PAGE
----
In this issue, we will take a brief look into some items of interest related to findings that can be helpful as we grow older, such as Intestinal Hyperpermeability or leaky gut syndrome (LGS).
There are a wide variety of changes associated with aging. Most of them are quite gradual, and take place at a very slow, but regular rate. Some of them can go unnoticed for a while, but they are happening, as sure as the days are passing. Some changes may be more obvious than others. It is often pointed out that after the age of 20, we start to have a drop off in basal metabolic rate (BMR), and eventually, after age 45 a decline in muscle mass (at a rate of 1% per year) and strength will take place. Other neuromuscular changes will take place, as well, including a decline in cognitive function later on. What can be done to fight against or slow these age related changes? Although, so far, nothing has been found to completely stop the onslaught of age related physical decline, there have been found things that we can do to allow ourselves to show the signs of age at a slower rate, which involve changes in lifestyle, such as exercise and dietary changes.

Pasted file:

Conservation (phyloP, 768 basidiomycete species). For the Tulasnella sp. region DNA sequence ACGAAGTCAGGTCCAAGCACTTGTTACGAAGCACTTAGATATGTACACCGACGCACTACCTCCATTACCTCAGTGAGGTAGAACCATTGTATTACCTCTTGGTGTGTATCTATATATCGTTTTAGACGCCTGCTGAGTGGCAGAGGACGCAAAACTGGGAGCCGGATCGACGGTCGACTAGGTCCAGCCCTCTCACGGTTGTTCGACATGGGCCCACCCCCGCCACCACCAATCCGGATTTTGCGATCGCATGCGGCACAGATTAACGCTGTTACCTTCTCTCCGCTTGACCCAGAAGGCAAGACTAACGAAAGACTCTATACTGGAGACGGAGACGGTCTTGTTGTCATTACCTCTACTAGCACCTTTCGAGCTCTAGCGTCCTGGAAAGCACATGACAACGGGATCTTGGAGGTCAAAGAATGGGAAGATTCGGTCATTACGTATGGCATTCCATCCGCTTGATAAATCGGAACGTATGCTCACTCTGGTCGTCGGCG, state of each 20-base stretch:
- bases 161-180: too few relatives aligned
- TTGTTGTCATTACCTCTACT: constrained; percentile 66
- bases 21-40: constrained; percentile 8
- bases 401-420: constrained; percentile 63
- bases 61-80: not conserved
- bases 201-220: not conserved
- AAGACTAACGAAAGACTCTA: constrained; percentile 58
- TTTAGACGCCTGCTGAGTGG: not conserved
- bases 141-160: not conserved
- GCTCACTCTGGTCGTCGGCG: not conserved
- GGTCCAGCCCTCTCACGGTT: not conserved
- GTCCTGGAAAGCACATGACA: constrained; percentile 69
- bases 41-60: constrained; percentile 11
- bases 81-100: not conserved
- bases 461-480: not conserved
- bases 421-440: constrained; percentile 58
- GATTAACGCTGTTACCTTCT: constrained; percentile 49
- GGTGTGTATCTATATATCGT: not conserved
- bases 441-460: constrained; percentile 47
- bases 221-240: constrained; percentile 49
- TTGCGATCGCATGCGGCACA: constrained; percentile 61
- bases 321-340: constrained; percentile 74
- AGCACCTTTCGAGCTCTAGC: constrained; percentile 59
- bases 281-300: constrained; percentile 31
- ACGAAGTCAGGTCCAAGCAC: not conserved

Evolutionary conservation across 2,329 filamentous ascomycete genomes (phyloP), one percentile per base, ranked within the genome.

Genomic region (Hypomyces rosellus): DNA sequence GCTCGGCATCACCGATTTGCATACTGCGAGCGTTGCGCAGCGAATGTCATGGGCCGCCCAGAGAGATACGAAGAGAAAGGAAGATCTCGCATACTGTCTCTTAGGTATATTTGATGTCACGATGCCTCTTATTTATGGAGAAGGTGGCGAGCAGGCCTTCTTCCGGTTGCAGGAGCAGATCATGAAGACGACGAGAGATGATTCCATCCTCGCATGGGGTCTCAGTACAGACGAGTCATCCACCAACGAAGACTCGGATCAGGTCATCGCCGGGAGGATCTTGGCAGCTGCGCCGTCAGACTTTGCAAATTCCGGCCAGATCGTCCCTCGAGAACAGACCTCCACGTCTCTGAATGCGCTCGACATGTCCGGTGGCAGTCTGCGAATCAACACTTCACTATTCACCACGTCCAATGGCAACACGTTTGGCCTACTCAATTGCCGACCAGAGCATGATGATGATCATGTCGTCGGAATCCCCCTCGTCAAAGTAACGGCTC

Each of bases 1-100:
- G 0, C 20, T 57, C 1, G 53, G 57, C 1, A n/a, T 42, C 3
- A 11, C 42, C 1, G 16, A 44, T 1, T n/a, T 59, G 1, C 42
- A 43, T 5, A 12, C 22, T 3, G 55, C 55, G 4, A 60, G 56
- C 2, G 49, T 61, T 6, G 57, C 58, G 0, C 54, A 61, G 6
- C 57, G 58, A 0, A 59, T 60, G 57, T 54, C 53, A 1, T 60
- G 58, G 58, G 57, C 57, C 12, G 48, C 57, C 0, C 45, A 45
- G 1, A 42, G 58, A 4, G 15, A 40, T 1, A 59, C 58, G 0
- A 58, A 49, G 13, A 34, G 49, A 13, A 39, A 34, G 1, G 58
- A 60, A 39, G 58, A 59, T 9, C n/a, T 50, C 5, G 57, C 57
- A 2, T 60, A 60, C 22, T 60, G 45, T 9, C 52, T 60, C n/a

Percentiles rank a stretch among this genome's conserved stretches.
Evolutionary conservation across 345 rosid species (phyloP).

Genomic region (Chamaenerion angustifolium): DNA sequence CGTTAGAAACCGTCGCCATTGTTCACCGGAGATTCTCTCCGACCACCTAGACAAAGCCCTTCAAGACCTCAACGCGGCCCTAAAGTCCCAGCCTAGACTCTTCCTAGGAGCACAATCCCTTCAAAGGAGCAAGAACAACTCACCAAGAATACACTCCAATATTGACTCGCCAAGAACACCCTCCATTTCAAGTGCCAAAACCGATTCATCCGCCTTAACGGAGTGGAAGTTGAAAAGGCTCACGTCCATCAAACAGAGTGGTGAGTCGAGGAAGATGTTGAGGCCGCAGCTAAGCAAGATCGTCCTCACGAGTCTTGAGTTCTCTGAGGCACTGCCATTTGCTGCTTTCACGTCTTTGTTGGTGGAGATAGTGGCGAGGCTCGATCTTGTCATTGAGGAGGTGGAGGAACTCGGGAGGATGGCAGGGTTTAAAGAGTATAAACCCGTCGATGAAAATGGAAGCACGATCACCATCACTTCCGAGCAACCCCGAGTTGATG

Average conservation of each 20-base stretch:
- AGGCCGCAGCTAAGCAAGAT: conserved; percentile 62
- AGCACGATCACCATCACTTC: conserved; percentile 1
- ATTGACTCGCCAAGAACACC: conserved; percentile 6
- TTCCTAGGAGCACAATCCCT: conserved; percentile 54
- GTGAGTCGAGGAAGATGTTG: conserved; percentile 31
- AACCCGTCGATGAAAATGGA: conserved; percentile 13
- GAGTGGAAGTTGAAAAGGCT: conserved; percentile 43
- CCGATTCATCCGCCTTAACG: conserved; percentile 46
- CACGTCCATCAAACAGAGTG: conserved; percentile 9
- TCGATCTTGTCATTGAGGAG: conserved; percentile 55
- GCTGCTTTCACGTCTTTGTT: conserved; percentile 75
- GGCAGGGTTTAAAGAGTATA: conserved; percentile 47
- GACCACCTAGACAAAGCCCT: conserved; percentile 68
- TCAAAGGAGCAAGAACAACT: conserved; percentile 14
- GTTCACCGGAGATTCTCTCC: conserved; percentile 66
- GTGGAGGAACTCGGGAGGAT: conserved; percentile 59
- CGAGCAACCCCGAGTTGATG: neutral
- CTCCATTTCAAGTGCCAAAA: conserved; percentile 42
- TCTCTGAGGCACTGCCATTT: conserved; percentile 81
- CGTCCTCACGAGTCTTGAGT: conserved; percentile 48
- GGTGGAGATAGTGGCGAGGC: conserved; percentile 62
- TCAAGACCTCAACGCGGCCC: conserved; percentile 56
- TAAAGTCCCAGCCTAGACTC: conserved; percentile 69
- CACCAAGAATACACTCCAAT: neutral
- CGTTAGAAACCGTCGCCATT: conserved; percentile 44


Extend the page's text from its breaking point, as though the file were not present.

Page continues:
Creatine monohydrate was introduced as a dietary supplement in 1993. Since that time, the benefits of this dietary ingredient have been looked at in many studies. Initially, all of them were involved with aspects of muscle performance and size, and therefore quickly picked up for sports nutrition purposes, which lead to more clinical evaluations involving sports performance.
A few years after the introduction of creatine monohydrate, Albion developed and introduced a form of magnesium creatine chelate (US patent 6,114,379) which is branded as Creatine MagnaPower®. Magnesium creatine chelate has been found to be a more effective form of creatine in clinical studies, causing us to have extended interest in the benefits and uses of creatine ingredients.